SaLUKI(or GAZELLE HOUND) – Far-Seeing Eyes

What makes the Saluki (or Gazelle Hound) Unique?

The Saluki has a general greyhound-like build and should combine grace, symmetry, great speed and endurance. Likwise, it should have the strength to enable it to kill gazelle or other quarry over deep sand or rocky mountains. Its expression should be dignified and gentle, with deep, faithful, far-seeing eyes. Its movement is light. The coat is smooth and silky; the feathered variety has long hair on its ears, tail, between its toes and sometimes on the backs of its legs; the smooth variety has no long feathering. This breed has a wide range of equally acceptable types, reflecting the wide area over which it was developed.

The Saluki tends to be aloof and reserved with strangers. It is extremely devoted to its own family, but it is not particularly demonstrative. The Saluki is very gentle with children, but it may not be playful enough to satisfy most of them. Extremely sensitive, it does not take to rough-and-tumble play or deal well with harsh corrections. Some Salukis can be shy. This breed is very quiet and sedate indoors, seeking out a soft, warm spot. Outside, it runs in great circles at tremendous speeds and will chase any small running animals or fast-moving objects. It may not come when called.

Breed Groups
  • Hound Dog Breeds
  • Medium Size


Size: Males – 23-28 inches (58-71 cm)
Females – 18-26 inches (45.7-66 cm)
Weight: Males – 45-65 pounds (20.5-29.5 kg)
Females – 35-55 pounds (15.9-25 kg)
Origin: Middle East
Life Span: 12 to 14 years
Colour: White, cream, fawn, golden, red, grizzle and tan tricolor (black, tan and white), black and tan, or any of the previously mentioned colors and white.
Litter Size: 5 to 7 puppies

Fun Fact

According to the Guinness Book of World Records the Saluki is the world’s oldest dog breed. They are believed to have originated in Egypt around 329 BC.

Is the Saluki (or Gazelle Hound) Right For You?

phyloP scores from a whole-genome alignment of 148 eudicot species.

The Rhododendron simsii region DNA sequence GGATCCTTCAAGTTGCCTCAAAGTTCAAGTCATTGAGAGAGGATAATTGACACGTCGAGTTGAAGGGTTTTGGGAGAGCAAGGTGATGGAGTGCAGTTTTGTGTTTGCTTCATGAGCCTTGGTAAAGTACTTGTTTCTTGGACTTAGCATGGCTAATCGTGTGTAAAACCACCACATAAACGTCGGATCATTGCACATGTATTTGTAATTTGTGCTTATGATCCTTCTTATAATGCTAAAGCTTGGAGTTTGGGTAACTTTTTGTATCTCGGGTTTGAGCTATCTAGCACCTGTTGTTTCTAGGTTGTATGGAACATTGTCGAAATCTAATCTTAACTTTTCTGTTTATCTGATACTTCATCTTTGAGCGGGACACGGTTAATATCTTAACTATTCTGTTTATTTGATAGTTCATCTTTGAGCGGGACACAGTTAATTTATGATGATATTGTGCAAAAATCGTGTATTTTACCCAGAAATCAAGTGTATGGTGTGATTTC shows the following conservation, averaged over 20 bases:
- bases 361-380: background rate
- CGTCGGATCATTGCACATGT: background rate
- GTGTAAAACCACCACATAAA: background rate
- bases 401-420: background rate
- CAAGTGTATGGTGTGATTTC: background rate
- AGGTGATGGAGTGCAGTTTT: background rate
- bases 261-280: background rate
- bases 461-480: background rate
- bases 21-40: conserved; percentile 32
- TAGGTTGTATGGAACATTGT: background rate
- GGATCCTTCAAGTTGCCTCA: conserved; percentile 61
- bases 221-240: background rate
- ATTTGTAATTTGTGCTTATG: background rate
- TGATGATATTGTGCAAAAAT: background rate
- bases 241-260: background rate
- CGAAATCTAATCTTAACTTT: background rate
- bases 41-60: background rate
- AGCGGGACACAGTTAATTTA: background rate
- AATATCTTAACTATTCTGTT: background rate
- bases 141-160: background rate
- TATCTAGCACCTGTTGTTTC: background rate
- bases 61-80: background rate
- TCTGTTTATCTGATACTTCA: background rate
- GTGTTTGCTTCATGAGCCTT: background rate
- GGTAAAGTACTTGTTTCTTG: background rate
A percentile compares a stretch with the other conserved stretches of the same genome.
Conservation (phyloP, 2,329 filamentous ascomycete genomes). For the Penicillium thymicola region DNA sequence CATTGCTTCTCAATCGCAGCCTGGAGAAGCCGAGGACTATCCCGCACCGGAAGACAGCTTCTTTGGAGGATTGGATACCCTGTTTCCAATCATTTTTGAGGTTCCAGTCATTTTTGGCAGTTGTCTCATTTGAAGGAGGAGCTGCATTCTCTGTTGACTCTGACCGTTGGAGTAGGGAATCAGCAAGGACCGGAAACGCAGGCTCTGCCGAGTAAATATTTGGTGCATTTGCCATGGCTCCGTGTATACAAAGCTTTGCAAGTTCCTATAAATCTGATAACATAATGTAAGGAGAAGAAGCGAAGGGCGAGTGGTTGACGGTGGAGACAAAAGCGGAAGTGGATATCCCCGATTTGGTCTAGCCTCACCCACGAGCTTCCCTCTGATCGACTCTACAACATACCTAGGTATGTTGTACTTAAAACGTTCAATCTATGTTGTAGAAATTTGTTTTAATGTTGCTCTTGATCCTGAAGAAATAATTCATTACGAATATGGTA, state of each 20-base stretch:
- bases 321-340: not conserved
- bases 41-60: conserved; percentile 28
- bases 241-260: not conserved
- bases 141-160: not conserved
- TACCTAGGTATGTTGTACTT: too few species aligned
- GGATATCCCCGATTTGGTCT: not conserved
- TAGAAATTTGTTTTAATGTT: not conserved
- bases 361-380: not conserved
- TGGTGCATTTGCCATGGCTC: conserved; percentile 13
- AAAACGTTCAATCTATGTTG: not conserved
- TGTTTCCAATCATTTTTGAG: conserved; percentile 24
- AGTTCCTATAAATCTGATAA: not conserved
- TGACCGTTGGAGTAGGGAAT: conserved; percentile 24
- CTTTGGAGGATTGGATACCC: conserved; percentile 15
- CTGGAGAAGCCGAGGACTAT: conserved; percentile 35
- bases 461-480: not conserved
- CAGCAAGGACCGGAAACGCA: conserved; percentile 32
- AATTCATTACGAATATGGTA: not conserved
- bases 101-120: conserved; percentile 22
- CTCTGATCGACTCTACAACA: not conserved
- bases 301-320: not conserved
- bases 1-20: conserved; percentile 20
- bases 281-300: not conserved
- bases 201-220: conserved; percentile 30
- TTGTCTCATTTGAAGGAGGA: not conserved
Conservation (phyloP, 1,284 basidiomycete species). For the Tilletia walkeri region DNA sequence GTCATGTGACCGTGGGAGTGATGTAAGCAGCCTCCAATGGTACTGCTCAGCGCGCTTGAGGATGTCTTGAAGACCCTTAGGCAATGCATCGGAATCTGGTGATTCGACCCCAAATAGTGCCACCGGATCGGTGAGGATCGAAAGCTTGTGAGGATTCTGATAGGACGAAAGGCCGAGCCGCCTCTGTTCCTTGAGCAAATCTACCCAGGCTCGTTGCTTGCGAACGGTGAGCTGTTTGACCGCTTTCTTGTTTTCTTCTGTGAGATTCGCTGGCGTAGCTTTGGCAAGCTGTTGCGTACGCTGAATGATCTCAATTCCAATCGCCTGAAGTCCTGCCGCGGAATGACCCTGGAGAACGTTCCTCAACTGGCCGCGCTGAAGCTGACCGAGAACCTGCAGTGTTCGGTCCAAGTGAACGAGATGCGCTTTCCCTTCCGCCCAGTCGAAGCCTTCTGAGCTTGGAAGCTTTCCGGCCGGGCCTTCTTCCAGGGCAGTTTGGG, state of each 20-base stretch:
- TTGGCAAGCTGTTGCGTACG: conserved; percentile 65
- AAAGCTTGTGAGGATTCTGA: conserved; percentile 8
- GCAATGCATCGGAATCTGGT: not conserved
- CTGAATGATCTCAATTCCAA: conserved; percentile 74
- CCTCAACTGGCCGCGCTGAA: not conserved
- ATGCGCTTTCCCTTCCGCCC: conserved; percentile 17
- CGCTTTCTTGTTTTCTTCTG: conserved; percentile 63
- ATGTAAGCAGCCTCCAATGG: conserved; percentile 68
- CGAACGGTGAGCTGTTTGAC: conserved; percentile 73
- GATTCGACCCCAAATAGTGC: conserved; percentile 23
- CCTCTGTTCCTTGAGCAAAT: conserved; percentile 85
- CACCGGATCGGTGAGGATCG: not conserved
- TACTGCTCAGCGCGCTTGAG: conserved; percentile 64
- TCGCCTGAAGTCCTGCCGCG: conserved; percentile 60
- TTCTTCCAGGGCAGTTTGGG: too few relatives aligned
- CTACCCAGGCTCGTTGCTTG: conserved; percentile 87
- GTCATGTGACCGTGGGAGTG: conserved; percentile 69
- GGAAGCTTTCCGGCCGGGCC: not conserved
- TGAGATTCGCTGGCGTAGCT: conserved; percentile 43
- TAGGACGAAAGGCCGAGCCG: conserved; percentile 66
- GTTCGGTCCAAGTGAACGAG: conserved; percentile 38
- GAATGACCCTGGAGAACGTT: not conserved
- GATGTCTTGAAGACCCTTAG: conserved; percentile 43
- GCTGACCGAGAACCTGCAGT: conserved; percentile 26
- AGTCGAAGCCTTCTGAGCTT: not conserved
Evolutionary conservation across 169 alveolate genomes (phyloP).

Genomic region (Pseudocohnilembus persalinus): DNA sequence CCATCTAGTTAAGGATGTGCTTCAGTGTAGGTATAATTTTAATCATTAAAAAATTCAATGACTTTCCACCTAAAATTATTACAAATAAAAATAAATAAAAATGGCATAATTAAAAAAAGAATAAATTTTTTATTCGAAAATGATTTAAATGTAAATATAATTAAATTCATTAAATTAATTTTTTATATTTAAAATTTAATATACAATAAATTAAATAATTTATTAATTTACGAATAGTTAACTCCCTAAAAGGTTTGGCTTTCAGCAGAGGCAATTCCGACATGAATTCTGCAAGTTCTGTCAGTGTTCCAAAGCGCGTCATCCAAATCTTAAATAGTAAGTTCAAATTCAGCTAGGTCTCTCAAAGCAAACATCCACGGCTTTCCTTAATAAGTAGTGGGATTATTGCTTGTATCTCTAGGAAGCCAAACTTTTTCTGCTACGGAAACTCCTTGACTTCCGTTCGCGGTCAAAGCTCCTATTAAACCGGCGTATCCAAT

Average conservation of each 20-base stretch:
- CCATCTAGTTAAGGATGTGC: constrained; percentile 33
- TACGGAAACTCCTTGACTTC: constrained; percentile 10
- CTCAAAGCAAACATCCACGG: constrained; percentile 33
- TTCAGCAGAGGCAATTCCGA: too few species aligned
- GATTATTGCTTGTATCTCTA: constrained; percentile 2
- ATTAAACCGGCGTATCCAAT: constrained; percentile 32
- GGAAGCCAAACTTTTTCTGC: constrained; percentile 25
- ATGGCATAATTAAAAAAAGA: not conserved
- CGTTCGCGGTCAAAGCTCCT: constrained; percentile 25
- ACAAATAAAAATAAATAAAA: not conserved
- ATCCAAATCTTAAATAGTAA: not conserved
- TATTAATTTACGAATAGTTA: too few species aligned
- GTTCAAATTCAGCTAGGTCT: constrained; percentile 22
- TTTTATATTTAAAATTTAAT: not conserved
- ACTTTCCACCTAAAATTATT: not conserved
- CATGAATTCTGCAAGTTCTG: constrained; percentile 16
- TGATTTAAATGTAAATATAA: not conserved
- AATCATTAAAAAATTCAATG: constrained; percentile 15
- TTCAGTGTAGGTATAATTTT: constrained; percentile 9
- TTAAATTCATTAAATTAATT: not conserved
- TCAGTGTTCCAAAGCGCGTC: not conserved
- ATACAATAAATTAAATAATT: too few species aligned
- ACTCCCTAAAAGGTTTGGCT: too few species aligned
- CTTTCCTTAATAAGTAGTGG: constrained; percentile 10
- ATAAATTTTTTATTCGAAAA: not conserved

Independent and cat-like, the Saluki is a typical hound – he can be taught obedience, but requires patience and consistency from his owner. The breed will instinctively run after anything that moves, so they must be kept on leash or in a fenced area during their daily exercise. A clean breed, Saluki coats shed little, but they still require weekly brushing and occasional bathing.

If you are considering purchasing a Saluki puppy, learn more.

*Hound Group; AKC recognized in 1929.
*Ranging in size from 23 to 28 inches tall at the shoulder; females are smaller.
*Gazelle hunter.

In 5 Words

  • Reserved
  • Quite
  • Aloof
  • Intelligent
  • Fragile


Health Issues

Learn About the Saluki (or Gazelle Hound)



Salukis are “sight” hounds, which means they hunt by sight, run the quarry down, catch it, and kill or retrieve it. The normal size range for the breed is 23–28 inches (58–71 cm) high at the withers and 40–60 pounds (18–27 kg) in weight, with females being slightly smaller than males. The Saluki’s head is long and narrow with large eyes and drop ears. The tail of the breed is long and curved. It has the typical deep-chested, long legged body of the sighthounds. Their coats come in a variety of colors, including white, cream, fawn, red, grizzle and tan, black and tan, and tricolor (white, black and tan).The overall appearance of the Saluki is one of grace and symmetry. There are two coat types evident in the Saluki gene pool, smooth and feathered. The feathered variety has light feathering on the back of the legs and thighs. The fur on both varieties is silky to the touch, and is low shedding compared to other breeds.

Short History

Short History of the Saluki

As evidence of the earliest Saluki can be traced to Egyptian times, several thousands of years ago, it is regarded among the ancient domestic dog breeds. Originally used by Arab nomads to run down foxes, hares, and gazelles in the desert (mostly with the help of falcons), the Saluki probably received its name during the Selucian period. (The dog is also referred to as the Tazi, Persian Greyhound, or Gazelle Hound.)
Because the Saluki was the Bedouins’ most important asset in hunting, it was well taken care of and often slept in tents with them. In fact, despite the fact that the dog was regarded as unclean according to the Islam religion, the Saluki was referred to as the noble one, or “hor.”